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Joan Richtsmeier

Joan Richtsmeier

Distinguished Professor of Anthropology

320 Carpenter Building
Email:
Office Phone: (814) 863-0562

Curriculum Vitae

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Education

  1. B.A., St. Mary’s College 1977
  2. M.A., University of Nebraska 1980
  3. Ph.D. Northwestern University, 1985

Biography

Areas of Specialization:

Richtsmeier Lab MembersDr. Richtsmeier has worked on the problem of determining the contribution of growth pattern to morphology.  Methods developed to study this problem have been applied to the difference in craniofacial growth patterns between  primate species, between the sexes, and between children with craniofacial anomalies and unaffected children.  Dr. Richtsmeier is currently working to characterize the relationship between the genes mutated in premature cranial suture fusion (craniosynostosis) and the craniofacial phenotypes associated with these mutations.  Finally, Dr. Richtsmeier is working to understand the influence of aneuploidy in the production of the phenotype by studying a mouse model for Down syndrome.

Research Activities and Interests:

Dr. Richtsmeier’s current interests include variation in the shape of biological structures, especially of the skull and the brain, and the genetic pathways that underlie that variation.  Dr. Richtsmeier is currently using evolutionary developmental approaches to study the evolution of the interrelationship between brain and skull focusing on specific gene networks that might be responsible for observed change.  Understanding the importance of precise morphological data, Dr. Richtsmeier and collaborators have developed statistical methods for studying shape and shape variation in three dimensions.  These have been applied to the study of skull and brain shape in different diseases that affect the brain and the skull. Typically we use three-dimensional images of the brain (magnetic resonance images) and of the skull (computed tomographic images) of patients with these diseases or  micro- 3D images of animals that have been created in the laboratory to mimic these diseases.

Students in osteology 410 baked a skull cake complete with anatomical labels to celebrate the end of semester.Courses Taught:

  • Anth 083S Freshman Seminar
  • Anth 410 Osteology (Syllabus)
  • Anth 463 Morphometrics
  • Anth 466 The Skull (Syllabus)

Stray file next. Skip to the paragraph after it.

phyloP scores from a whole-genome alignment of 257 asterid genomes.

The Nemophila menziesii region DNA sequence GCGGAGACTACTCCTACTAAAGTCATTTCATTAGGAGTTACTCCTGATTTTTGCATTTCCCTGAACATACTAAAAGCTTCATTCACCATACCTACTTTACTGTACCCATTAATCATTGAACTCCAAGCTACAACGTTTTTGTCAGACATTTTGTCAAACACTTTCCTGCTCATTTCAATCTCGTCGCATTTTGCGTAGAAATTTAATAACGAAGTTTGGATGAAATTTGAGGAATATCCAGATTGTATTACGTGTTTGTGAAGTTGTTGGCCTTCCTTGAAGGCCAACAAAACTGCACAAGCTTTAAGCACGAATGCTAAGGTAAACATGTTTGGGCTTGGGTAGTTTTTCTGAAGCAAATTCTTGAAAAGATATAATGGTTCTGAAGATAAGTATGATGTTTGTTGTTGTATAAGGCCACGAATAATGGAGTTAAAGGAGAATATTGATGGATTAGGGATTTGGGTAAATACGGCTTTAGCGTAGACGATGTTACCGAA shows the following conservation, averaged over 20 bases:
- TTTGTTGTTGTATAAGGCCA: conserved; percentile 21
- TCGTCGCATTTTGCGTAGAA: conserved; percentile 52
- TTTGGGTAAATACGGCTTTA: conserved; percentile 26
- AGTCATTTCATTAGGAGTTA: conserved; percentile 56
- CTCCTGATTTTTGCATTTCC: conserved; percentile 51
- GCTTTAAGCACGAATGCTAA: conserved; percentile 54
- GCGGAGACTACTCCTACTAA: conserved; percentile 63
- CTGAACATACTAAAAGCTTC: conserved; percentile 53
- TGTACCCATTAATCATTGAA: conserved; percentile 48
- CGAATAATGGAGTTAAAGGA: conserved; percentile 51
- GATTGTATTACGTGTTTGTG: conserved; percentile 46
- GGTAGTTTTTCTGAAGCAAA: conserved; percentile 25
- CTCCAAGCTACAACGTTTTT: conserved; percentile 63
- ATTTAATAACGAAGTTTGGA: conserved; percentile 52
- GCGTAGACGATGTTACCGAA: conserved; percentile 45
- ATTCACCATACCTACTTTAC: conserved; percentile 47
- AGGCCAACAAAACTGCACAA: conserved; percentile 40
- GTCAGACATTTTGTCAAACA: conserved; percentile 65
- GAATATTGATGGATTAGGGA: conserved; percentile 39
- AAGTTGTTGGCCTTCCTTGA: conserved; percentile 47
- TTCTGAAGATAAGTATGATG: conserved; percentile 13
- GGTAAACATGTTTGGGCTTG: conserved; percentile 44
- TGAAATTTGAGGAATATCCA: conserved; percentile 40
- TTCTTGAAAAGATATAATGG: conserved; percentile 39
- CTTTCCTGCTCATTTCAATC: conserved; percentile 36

Recent Publications:

  • Aldridge, K, CA Hill, JR Austin, C Perival, N Martinez-Abadias, T Neuberger, Y Wang, EW Jabs, JT Richtsmeier  2010  Brain phenotypes in two FGFR2 mouse models for Apert syndrome.  Devel Dyn, 239:987-997.

  • Wang, Y,  M Sun, V Uhlhorn, X Zhou, I Peter, N Martinez-Abadias, C A Hill, C J Percival, JT Richtsmeier, D L Huso, E W Jabs 2010 Activation of p38 MAPK pathway in the skull abnormalities of Apert syndrome 
    Fgfr2+/P253R mice. BMC Developmental Biology, 10:22 (22 Feb 2010).

  • Willmore, KE, CC Roseman, J Rogers, JT Richtsmeier, JM Cheverud  2009 Genetic variation in baboon craniofacial sexual dimorphism.  Evolution, 63(3):799-806.

  • Hill, CA,  TE Sussan, RH Reeves, JT Richtsmeier  2009  Complex contributions of Ets2 to craniofacial and thymus phenotypes of trisomic“Down Syndrome” mice.  Am J Med Genet,  Part A 194: 2158-2165.

  • Buchanan, AV, S Sholtis,  JT Richtsmeier, KM Weiss  2009  What are genes ‘for’ or where are traits ‘from’? What is the question? Bioessays, 31:198-208.

  • Aldridge KA, RH Reeves, LE Olson, JT Richtsmeier  2007  Differential effects of trisomy on brain shape and volume in related aneuploid mouse models.  Amer. J. Med. Genet., 143A:1060-1070.

  • Willmore, KE, NM Young, JT Richtsmeier  2007  Phenotypic variability: its  components, measurement, and underlying developmental mechanisms.  Evolutionary Biology, 34(3-4): 99-120.

  • Richtsmeier JT,  KAAldridge, VB DeLeon, J Panchal, AA Kane, JL Marsh, P Yan, TM Cole III   2006  Phenotypic integration of neurocranium and brain. Journal of Experimental Zoology Part B: Molecular and Developmental Evolution, 306B:1-19.

  • Aldridge KA, SA Boyadjiev Boyd, GT Capone, VB DeLeon, JT Richtsmeier 2005 Precision and error of three-dimensional phenotypic measures acquired from 3dMD photogrammetric images.  Amer. J. Med. Genet, 138A:247-253.

  • Wang, Y, R Xiao, F Yang, BO Karim, AJ Iacovelli, J Cai, CP Lerner, JT Richtsmeier, JM Leszl, CA Hill, K Yu, DM Ornitz, J Elisseeff, DL Huso, EW Jabs  2005  Abnormalities in cartilage and bone development in the Apert syndrome FGFR2+/S252W mouse. Development, 132: 3537-3548.

  • Aldridge, K, AA Kane, JL Marsh , J Panchal, SA Boyd, P Yan, D Govier, W Ahmad, JT Richtsmeier  2005  Brain morphology in non-syndromic unicoronal craniosynostosis. Anat Rec A Discov Mol Cell Evol Biol 285:690-698.

  • Richtsmeier, JT,  TM Cole, III, S Lele  2005  Landmark morphometrics and the analysis of variation.  In, Variation: A Central Concept in Biology, B Hallgrimsson and BK Hall, eds., Elsevier Academic Press, Boston,. Pp 49-68.

  • Richtsmeier, JT, S. Lele, TM Cole, III  2005 An invariant approach to the  study of  fluctuating asymmetry :  developmental instability in a mouse model for Down syndrome.   In, Modern Morphometrics in Physical Anthropology, D Slice,  Ed., Kluwer Academic/Plenum Publishers Series, Developments in Primatology: Progress and Prospects, RH Tuttle, Ed., Pp. 187-212.

  • Olson, L, JT Richtsmeier, J Leszl, RH Reeves  2004  A chromosome 21 critical region does not cause specific Down syndrome phenotypes.  Science, 306: 687-690.

  • Richtsmeier, JT, VB DeLeon, S Lele  2002  The promise of geometric morphometrics.  Yearbook of Physical Anthropology 45: 63-91.

Research Interests

Craniofacial development, Craniosynostosis, Genetics of craniofacial development, and Genotype-phenotype correspondence